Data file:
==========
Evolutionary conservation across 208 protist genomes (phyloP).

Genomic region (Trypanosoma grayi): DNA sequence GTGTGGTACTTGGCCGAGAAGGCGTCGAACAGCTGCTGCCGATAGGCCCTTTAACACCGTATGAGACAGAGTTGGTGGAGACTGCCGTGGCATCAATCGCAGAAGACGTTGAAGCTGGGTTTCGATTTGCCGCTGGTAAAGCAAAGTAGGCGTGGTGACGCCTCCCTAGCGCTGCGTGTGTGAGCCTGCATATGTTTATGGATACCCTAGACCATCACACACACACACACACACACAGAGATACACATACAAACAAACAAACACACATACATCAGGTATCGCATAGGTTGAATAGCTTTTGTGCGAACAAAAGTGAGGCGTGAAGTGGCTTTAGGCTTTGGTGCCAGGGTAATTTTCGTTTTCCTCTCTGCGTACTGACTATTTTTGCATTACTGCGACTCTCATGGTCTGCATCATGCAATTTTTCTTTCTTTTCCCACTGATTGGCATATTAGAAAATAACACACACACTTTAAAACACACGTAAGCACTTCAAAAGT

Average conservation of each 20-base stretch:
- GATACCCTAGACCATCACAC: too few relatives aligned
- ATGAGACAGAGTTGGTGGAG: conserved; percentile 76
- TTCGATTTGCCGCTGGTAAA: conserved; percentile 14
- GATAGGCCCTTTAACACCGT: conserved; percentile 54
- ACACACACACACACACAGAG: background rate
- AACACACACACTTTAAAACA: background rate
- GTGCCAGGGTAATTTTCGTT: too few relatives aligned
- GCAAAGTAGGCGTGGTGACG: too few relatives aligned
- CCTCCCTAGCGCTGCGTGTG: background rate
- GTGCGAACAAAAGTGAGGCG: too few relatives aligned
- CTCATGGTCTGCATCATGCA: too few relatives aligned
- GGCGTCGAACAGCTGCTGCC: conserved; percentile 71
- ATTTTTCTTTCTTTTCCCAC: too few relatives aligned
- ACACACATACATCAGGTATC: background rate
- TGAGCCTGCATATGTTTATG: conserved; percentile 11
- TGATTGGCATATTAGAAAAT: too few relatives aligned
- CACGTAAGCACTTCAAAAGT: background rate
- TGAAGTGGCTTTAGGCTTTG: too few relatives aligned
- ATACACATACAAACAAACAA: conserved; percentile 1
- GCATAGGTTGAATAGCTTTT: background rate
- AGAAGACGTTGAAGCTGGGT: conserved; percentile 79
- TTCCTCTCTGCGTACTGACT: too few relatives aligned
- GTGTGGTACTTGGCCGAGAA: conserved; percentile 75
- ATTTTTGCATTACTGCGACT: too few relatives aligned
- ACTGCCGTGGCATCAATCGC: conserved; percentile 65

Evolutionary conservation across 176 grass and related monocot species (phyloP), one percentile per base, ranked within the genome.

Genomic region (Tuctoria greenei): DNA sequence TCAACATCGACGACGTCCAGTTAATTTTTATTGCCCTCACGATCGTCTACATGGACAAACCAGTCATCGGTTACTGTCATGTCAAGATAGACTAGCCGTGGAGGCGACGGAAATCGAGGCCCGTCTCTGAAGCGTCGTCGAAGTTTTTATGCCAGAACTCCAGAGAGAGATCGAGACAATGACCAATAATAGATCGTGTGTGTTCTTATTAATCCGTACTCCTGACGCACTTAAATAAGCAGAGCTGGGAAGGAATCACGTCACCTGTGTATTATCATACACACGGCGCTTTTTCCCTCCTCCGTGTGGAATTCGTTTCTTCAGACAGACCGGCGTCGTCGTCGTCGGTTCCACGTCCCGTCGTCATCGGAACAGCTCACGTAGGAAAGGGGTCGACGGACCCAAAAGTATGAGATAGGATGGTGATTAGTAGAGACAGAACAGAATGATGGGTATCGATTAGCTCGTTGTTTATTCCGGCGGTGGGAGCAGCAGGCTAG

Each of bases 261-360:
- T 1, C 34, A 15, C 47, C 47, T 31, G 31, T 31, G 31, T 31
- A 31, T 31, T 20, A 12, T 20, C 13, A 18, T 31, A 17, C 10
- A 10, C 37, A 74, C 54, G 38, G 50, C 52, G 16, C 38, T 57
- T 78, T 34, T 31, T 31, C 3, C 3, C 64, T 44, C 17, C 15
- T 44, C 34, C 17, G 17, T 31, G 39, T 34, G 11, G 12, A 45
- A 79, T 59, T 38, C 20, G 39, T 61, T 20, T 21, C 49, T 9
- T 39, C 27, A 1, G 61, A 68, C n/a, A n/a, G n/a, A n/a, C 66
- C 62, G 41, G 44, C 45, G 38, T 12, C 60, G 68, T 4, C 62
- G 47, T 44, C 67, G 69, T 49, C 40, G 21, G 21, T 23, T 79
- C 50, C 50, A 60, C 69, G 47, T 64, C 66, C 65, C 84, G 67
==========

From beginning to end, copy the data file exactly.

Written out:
Evolutionary conservation across 208 protist genomes (phyloP).

Genomic region (Trypanosoma grayi): DNA sequence GTGTGGTACTTGGCCGAGAAGGCGTCGAACAGCTGCTGCCGATAGGCCCTTTAACACCGTATGAGACAGAGTTGGTGGAGACTGCCGTGGCATCAATCGCAGAAGACGTTGAAGCTGGGTTTCGATTTGCCGCTGGTAAAGCAAAGTAGGCGTGGTGACGCCTCCCTAGCGCTGCGTGTGTGAGCCTGCATATGTTTATGGATACCCTAGACCATCACACACACACACACACACACAGAGATACACATACAAACAAACAAACACACATACATCAGGTATCGCATAGGTTGAATAGCTTTTGTGCGAACAAAAGTGAGGCGTGAAGTGGCTTTAGGCTTTGGTGCCAGGGTAATTTTCGTTTTCCTCTCTGCGTACTGACTATTTTTGCATTACTGCGACTCTCATGGTCTGCATCATGCAATTTTTCTTTCTTTTCCCACTGATTGGCATATTAGAAAATAACACACACACTTTAAAACACACGTAAGCACTTCAAAAGT

Average conservation of each 20-base stretch:
- GATACCCTAGACCATCACAC: too few relatives aligned
- ATGAGACAGAGTTGGTGGAG: conserved; percentile 76
- TTCGATTTGCCGCTGGTAAA: conserved; percentile 14
- GATAGGCCCTTTAACACCGT: conserved; percentile 54
- ACACACACACACACACAGAG: background rate
- AACACACACACTTTAAAACA: background rate
- GTGCCAGGGTAATTTTCGTT: too few relatives aligned
- GCAAAGTAGGCGTGGTGACG: too few relatives aligned
- CCTCCCTAGCGCTGCGTGTG: background rate
- GTGCGAACAAAAGTGAGGCG: too few relatives aligned
- CTCATGGTCTGCATCATGCA: too few relatives aligned
- GGCGTCGAACAGCTGCTGCC: conserved; percentile 71
- ATTTTTCTTTCTTTTCCCAC: too few relatives aligned
- ACACACATACATCAGGTATC: background rate
- TGAGCCTGCATATGTTTATG: conserved; percentile 11
- TGATTGGCATATTAGAAAAT: too few relatives aligned
- CACGTAAGCACTTCAAAAGT: background rate
- TGAAGTGGCTTTAGGCTTTG: too few relatives aligned
- ATACACATACAAACAAACAA: conserved; percentile 1
- GCATAGGTTGAATAGCTTTT: background rate
- AGAAGACGTTGAAGCTGGGT: conserved; percentile 79
- TTCCTCTCTGCGTACTGACT: too few relatives aligned
- GTGTGGTACTTGGCCGAGAA: conserved; percentile 75
- ATTTTTGCATTACTGCGACT: too few relatives aligned
- ACTGCCGTGGCATCAATCGC: conserved; percentile 65

Evolutionary conservation across 176 grass and related monocot species (phyloP), one percentile per base, ranked within the genome.

Genomic region (Tuctoria greenei): DNA sequence TCAACATCGACGACGTCCAGTTAATTTTTATTGCCCTCACGATCGTCTACATGGACAAACCAGTCATCGGTTACTGTCATGTCAAGATAGACTAGCCGTGGAGGCGACGGAAATCGAGGCCCGTCTCTGAAGCGTCGTCGAAGTTTTTATGCCAGAACTCCAGAGAGAGATCGAGACAATGACCAATAATAGATCGTGTGTGTTCTTATTAATCCGTACTCCTGACGCACTTAAATAAGCAGAGCTGGGAAGGAATCACGTCACCTGTGTATTATCATACACACGGCGCTTTTTCCCTCCTCCGTGTGGAATTCGTTTCTTCAGACAGACCGGCGTCGTCGTCGTCGGTTCCACGTCCCGTCGTCATCGGAACAGCTCACGTAGGAAAGGGGTCGACGGACCCAAAAGTATGAGATAGGATGGTGATTAGTAGAGACAGAACAGAATGATGGGTATCGATTAGCTCGTTGTTTATTCCGGCGGTGGGAGCAGCAGGCTAG

Each of bases 261-360:
- T 1, C 34, A 15, C 47, C 47, T 31, G 31, T 31, G 31, T 31
- A 31, T 31, T 20, A 12, T 20, C 13, A 18, T 31, A 17, C 10
- A 10, C 37, A 74, C 54, G 38, G 50, C 52, G 16, C 38, T 57
- T 78, T 34, T 31, T 31, C 3, C 3, C 64, T 44, C 17, C 15
- T 44, C 34, C 17, G 17, T 31, G 39, T 34, G 11, G 12, A 45
- A 79, T 59, T 38, C 20, G 39, T 61, T 20, T 21, C 49, T 9
- T 39, C 27, A 1, G 61, A 68, C n/a, A n/a, G n/a, A n/a, C 66
- C 62, G 41, G 44, C 45, G 38, T 12, C 60, G 68, T 4, C 62
- G 47, T 44, C 67, G 69, T 49, C 40, G 21, G 21, T 23, T 79
- C 50, C 50, A 60, C 69, G 47, T 64, C 66, C 65, C 84, G 67